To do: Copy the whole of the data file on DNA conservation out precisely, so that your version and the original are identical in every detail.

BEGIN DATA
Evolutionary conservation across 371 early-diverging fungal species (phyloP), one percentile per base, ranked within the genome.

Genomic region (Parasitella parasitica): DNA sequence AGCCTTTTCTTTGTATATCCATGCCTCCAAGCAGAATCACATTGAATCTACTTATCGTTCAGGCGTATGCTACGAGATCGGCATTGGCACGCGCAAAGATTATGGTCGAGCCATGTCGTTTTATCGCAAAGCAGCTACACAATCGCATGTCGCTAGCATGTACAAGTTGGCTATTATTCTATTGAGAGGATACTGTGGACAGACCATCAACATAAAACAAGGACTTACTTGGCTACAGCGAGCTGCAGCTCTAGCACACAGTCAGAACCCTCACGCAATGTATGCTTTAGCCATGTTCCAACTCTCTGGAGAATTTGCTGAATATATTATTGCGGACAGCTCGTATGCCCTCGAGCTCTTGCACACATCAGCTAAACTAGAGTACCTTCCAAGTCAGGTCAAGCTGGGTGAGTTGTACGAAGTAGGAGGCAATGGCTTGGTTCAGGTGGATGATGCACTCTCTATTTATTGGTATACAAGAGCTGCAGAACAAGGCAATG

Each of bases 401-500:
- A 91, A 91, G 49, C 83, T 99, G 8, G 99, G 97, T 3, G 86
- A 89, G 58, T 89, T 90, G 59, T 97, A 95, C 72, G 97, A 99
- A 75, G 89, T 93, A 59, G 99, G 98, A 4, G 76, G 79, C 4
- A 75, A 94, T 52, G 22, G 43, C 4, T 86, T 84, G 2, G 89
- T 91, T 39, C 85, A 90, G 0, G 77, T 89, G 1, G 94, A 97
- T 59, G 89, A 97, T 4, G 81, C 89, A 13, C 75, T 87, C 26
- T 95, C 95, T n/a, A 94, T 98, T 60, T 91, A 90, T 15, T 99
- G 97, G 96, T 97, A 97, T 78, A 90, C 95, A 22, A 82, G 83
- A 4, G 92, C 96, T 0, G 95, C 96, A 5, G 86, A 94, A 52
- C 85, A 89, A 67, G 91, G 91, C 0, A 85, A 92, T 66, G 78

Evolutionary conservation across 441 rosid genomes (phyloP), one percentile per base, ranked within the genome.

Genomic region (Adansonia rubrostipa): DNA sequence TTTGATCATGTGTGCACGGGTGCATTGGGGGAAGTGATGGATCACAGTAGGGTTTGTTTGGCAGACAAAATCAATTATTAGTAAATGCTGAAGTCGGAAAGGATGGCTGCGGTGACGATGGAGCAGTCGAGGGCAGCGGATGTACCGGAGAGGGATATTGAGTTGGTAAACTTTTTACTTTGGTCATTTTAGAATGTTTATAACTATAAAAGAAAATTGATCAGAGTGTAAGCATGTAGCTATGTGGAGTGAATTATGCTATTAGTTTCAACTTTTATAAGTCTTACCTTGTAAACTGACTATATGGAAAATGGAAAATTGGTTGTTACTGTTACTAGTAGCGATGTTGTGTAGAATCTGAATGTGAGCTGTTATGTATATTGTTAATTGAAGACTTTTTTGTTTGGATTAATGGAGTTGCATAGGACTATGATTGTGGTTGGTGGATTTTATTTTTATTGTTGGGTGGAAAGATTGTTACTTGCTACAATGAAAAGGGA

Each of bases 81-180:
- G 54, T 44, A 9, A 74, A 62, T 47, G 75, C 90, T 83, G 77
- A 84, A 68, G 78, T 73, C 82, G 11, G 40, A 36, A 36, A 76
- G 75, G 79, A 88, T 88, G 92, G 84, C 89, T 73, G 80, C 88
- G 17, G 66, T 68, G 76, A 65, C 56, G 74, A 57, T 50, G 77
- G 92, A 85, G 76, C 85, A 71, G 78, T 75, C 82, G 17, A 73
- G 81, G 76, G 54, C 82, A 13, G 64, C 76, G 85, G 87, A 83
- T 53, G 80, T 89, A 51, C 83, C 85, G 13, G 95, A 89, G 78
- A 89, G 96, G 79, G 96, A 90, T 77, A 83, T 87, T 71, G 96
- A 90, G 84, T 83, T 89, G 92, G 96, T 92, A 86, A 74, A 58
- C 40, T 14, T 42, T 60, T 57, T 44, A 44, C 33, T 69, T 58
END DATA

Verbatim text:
Evolutionary conservation across 371 early-diverging fungal species (phyloP), one percentile per base, ranked within the genome.

Genomic region (Parasitella parasitica): DNA sequence AGCCTTTTCTTTGTATATCCATGCCTCCAAGCAGAATCACATTGAATCTACTTATCGTTCAGGCGTATGCTACGAGATCGGCATTGGCACGCGCAAAGATTATGGTCGAGCCATGTCGTTTTATCGCAAAGCAGCTACACAATCGCATGTCGCTAGCATGTACAAGTTGGCTATTATTCTATTGAGAGGATACTGTGGACAGACCATCAACATAAAACAAGGACTTACTTGGCTACAGCGAGCTGCAGCTCTAGCACACAGTCAGAACCCTCACGCAATGTATGCTTTAGCCATGTTCCAACTCTCTGGAGAATTTGCTGAATATATTATTGCGGACAGCTCGTATGCCCTCGAGCTCTTGCACACATCAGCTAAACTAGAGTACCTTCCAAGTCAGGTCAAGCTGGGTGAGTTGTACGAAGTAGGAGGCAATGGCTTGGTTCAGGTGGATGATGCACTCTCTATTTATTGGTATACAAGAGCTGCAGAACAAGGCAATG

Each of bases 401-500:
- A 91, A 91, G 49, C 83, T 99, G 8, G 99, G 97, T 3, G 86
- A 89, G 58, T 89, T 90, G 59, T 97, A 95, C 72, G 97, A 99
- A 75, G 89, T 93, A 59, G 99, G 98, A 4, G 76, G 79, C 4
- A 75, A 94, T 52, G 22, G 43, C 4, T 86, T 84, G 2, G 89
- T 91, T 39, C 85, A 90, G 0, G 77, T 89, G 1, G 94, A 97
- T 59, G 89, A 97, T 4, G 81, C 89, A 13, C 75, T 87, C 26
- T 95, C 95, T n/a, A 94, T 98, T 60, T 91, A 90, T 15, T 99
- G 97, G 96, T 97, A 97, T 78, A 90, C 95, A 22, A 82, G 83
- A 4, G 92, C 96, T 0, G 95, C 96, A 5, G 86, A 94, A 52
- C 85, A 89, A 67, G 91, G 91, C 0, A 85, A 92, T 66, G 78

Evolutionary conservation across 441 rosid genomes (phyloP), one percentile per base, ranked within the genome.

Genomic region (Adansonia rubrostipa): DNA sequence TTTGATCATGTGTGCACGGGTGCATTGGGGGAAGTGATGGATCACAGTAGGGTTTGTTTGGCAGACAAAATCAATTATTAGTAAATGCTGAAGTCGGAAAGGATGGCTGCGGTGACGATGGAGCAGTCGAGGGCAGCGGATGTACCGGAGAGGGATATTGAGTTGGTAAACTTTTTACTTTGGTCATTTTAGAATGTTTATAACTATAAAAGAAAATTGATCAGAGTGTAAGCATGTAGCTATGTGGAGTGAATTATGCTATTAGTTTCAACTTTTATAAGTCTTACCTTGTAAACTGACTATATGGAAAATGGAAAATTGGTTGTTACTGTTACTAGTAGCGATGTTGTGTAGAATCTGAATGTGAGCTGTTATGTATATTGTTAATTGAAGACTTTTTTGTTTGGATTAATGGAGTTGCATAGGACTATGATTGTGGTTGGTGGATTTTATTTTTATTGTTGGGTGGAAAGATTGTTACTTGCTACAATGAAAAGGGA

Each of bases 81-180:
- G 54, T 44, A 9, A 74, A 62, T 47, G 75, C 90, T 83, G 77
- A 84, A 68, G 78, T 73, C 82, G 11, G 40, A 36, A 36, A 76
- G 75, G 79, A 88, T 88, G 92, G 84, C 89, T 73, G 80, C 88
- G 17, G 66, T 68, G 76, A 65, C 56, G 74, A 57, T 50, G 77
- G 92, A 85, G 76, C 85, A 71, G 78, T 75, C 82, G 17, A 73
- G 81, G 76, G 54, C 82, A 13, G 64, C 76, G 85, G 87, A 83
- T 53, G 80, T 89, A 51, C 83, C 85, G 13, G 95, A 89, G 78
- A 89, G 96, G 79, G 96, A 90, T 77, A 83, T 87, T 71, G 96
- A 90, G 84, T 83, T 89, G 92, G 96, T 92, A 86, A 74, A 58
- C 40, T 14, T 42, T 60, T 57, T 44, A 44, C 33, T 69, T 58